Though I did not relate it to the person with whom I was speaking at the time, this was a real revelation to me and had a significant bearing on a particular event in my life, specifically my “artistic” life. I began drawing with pen and ink as an adolescent. My very first Indigenous art piece, done in India ink, was completed in 1986 when I was only 17 years old. It was called “Eloquence for Leadership,” and it was of…a crane! Why did I do a crane? At that the time the reason seemed simple: I thought a bird would be a pleasure to draw…and I still feel that way about birds. And why that title? Cranes are one of two “chieftain” clans among the Anishnabek (the other being Loon Clan) so they are leaders. Knowing what I do now I can say with a deep certainty that that story is an excellent example of the “spirits,” as we say, knowing what is true about us often long before we do! As an aside, while that early piece is long since gone from my life, I would like for it to find its way back to me.

The truth is I had become quite comfortable in my life as a “Turtle.” As you’ve just read above, Turtle is a communicator. And I have certainly been a “communicator” throughout my life. Unquestionably in my life as a visual artist, but also in my academic achievements over the course of my university degrees and the copious amount of writing that endeavour entailed. I would also go on to spend many years as an Indigenous Advisor for a federal agency…a “communications” officer, in essence. In that position I very often, like Turtle, had to speak many “languages” depending on my audience. Government bureaucrats; federal or provincial politicians; academics; First Nations Chiefs; Elders; and urban Indigenous policy makers or advocates. Engagement with any one of these groups or individuals required its own lexicon and/or communication protocols. So there had most certainly been gratitude for the “gifts” of Turtle during that time.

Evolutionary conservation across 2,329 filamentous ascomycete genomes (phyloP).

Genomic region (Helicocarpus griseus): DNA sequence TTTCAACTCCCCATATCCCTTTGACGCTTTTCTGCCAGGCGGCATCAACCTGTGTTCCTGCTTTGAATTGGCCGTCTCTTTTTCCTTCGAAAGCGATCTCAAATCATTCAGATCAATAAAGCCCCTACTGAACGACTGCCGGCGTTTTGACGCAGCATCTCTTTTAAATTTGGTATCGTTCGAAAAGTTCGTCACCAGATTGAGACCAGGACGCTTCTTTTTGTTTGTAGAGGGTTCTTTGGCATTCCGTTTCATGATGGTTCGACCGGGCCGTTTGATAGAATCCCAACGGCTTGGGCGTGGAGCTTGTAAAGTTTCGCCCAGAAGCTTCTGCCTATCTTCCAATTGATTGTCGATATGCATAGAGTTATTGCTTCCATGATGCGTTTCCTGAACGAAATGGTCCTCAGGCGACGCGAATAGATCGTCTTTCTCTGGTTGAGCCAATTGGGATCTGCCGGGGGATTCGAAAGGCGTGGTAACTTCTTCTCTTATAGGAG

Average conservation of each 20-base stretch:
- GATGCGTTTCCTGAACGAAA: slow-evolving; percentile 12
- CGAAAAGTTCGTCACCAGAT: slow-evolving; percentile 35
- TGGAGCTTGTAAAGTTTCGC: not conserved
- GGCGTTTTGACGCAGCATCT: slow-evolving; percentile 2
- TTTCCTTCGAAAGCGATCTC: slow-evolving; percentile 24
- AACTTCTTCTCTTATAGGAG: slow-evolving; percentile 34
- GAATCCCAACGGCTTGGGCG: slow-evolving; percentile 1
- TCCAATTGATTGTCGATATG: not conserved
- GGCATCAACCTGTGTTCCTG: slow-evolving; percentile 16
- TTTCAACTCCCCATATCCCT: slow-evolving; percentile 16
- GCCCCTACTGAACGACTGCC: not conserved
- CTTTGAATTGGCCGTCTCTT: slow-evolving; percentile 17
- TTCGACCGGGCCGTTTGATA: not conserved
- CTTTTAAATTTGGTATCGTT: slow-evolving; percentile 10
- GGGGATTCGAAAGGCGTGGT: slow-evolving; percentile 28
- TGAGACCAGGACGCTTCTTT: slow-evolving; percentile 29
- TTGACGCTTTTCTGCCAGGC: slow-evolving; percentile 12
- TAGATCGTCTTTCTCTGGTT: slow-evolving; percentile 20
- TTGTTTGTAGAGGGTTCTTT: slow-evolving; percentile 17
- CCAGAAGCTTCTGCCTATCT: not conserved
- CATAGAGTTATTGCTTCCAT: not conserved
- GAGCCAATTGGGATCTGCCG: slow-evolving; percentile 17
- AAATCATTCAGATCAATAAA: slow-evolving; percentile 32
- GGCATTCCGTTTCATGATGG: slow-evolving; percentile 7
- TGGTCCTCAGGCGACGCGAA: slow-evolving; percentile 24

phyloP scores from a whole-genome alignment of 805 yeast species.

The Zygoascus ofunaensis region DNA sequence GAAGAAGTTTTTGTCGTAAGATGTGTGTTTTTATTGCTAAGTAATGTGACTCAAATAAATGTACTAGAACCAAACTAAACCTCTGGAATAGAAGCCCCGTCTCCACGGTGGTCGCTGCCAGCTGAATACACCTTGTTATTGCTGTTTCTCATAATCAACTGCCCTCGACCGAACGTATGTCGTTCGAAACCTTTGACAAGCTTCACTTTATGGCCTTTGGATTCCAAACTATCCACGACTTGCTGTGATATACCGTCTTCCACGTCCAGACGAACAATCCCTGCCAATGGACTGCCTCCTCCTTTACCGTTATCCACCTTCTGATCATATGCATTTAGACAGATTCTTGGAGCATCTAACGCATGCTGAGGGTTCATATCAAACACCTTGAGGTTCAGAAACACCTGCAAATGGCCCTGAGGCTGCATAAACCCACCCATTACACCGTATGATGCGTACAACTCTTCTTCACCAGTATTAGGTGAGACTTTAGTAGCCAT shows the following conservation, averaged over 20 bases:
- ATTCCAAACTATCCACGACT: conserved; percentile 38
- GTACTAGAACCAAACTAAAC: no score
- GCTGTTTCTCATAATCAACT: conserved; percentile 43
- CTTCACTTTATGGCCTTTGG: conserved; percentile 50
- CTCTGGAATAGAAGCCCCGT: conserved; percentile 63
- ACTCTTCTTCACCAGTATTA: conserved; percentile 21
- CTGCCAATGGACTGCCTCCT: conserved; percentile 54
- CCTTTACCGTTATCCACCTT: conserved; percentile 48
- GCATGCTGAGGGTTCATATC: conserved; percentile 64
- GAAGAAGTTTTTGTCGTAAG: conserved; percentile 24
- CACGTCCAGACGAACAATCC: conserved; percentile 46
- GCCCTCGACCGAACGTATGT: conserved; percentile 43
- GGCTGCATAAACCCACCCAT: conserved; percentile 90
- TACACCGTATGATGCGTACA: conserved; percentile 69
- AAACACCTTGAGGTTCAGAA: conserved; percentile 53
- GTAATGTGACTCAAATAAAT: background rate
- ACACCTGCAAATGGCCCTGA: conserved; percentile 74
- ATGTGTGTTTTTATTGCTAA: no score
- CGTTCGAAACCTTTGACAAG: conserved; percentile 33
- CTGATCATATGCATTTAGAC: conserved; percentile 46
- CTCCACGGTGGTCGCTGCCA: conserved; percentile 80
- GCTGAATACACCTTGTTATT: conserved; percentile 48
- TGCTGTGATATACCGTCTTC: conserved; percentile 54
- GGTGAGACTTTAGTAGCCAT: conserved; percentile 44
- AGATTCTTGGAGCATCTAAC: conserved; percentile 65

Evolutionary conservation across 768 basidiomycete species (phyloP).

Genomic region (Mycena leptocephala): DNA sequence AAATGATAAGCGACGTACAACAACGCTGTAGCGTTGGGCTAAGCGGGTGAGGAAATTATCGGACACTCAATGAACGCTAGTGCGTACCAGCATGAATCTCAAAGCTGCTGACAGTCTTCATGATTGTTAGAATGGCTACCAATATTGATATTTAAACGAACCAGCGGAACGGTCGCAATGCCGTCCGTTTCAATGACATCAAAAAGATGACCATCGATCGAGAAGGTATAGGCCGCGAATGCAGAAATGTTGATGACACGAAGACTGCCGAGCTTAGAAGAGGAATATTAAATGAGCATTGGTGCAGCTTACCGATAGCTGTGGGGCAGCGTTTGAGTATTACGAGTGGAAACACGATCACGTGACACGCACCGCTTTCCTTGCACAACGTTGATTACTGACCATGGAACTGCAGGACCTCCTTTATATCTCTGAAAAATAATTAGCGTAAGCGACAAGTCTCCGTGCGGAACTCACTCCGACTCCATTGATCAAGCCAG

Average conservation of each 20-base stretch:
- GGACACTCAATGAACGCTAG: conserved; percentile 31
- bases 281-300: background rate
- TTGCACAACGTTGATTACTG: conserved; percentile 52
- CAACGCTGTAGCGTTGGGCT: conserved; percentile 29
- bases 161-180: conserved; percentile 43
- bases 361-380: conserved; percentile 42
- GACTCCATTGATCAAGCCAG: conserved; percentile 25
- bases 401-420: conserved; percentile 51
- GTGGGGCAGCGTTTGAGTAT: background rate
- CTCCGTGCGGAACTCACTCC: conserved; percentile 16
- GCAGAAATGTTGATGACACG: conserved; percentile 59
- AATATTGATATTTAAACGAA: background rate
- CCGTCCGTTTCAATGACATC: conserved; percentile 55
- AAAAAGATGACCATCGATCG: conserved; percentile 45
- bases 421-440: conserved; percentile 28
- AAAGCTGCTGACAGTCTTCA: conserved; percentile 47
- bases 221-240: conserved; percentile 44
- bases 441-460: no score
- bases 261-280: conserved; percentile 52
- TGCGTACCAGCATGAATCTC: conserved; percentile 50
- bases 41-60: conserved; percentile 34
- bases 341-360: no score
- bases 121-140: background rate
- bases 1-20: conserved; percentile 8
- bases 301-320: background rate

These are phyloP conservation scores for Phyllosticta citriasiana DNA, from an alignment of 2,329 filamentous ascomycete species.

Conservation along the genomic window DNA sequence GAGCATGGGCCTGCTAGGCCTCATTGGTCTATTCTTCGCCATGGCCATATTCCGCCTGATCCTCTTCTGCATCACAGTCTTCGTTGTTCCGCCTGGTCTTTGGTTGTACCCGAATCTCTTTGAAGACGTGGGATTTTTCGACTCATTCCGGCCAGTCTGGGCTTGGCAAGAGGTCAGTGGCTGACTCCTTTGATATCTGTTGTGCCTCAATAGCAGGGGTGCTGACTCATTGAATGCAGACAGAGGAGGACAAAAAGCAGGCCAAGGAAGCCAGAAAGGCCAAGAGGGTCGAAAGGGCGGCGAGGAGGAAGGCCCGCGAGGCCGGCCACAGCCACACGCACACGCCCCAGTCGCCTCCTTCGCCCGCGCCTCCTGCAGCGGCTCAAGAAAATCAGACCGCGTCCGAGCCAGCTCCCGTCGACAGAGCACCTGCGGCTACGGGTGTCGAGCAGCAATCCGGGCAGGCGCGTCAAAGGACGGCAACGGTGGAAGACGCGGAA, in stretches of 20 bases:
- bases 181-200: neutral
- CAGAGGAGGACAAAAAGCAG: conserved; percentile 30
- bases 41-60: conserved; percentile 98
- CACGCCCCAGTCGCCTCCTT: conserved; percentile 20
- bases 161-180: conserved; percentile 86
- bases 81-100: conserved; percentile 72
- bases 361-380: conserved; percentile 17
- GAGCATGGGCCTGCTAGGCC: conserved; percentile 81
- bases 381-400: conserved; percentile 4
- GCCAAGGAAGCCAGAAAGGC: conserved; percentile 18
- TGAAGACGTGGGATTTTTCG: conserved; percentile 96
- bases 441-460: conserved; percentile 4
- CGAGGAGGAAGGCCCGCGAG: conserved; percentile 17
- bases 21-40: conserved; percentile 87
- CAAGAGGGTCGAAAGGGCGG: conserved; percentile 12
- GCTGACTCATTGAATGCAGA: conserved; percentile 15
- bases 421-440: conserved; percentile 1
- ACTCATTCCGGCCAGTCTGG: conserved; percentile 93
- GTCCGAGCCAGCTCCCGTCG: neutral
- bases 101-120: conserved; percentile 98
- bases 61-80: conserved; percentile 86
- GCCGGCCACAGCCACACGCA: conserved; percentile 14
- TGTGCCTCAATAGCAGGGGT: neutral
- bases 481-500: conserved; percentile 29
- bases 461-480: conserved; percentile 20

But I began to learn some time ago that being an effective communicator came with as many risks as rewards. The perception of simple truths, coupled with an ability to impart them effectively, can often be deemed as threatening to those unwilling or unable to “hear” them. This has proven to be the case at times in both my personal and professional life. And this is where the proper return of Crane in my life has offered me more insight and understanding. Among our two chieftain clans, there are specific roles for each. The Loon Chiefs are tasked with communication inside the community, but the Crane Chiefs are tasked with communicating with those outside of our communities, on behalf of our People. This latter role can be an especially risky one. It often requires that our Indigenous values and interests be understood and honoured by those among the new people of these lands, but sadly, all too often that favourable end remains as something aspired to rather than achieved. So it went for my aforementioned career in the federal government. When serious missteps were taken in my particular program I quickly became a strong and consistent voice of protest amongst my Indigenous colleagues in the conflict with our non-Indigenous management. Though change came, the cost was high and eventually led to my decision to bring that particular part of my life to an end. But now I can understand and accept it more readily as an occupational hazard of being a Crane! Today, I hope that as an Indigenous visual artist that my “communication” with the non-Indigenous community attains more fruitful outcomes through my images and their accompanying stories.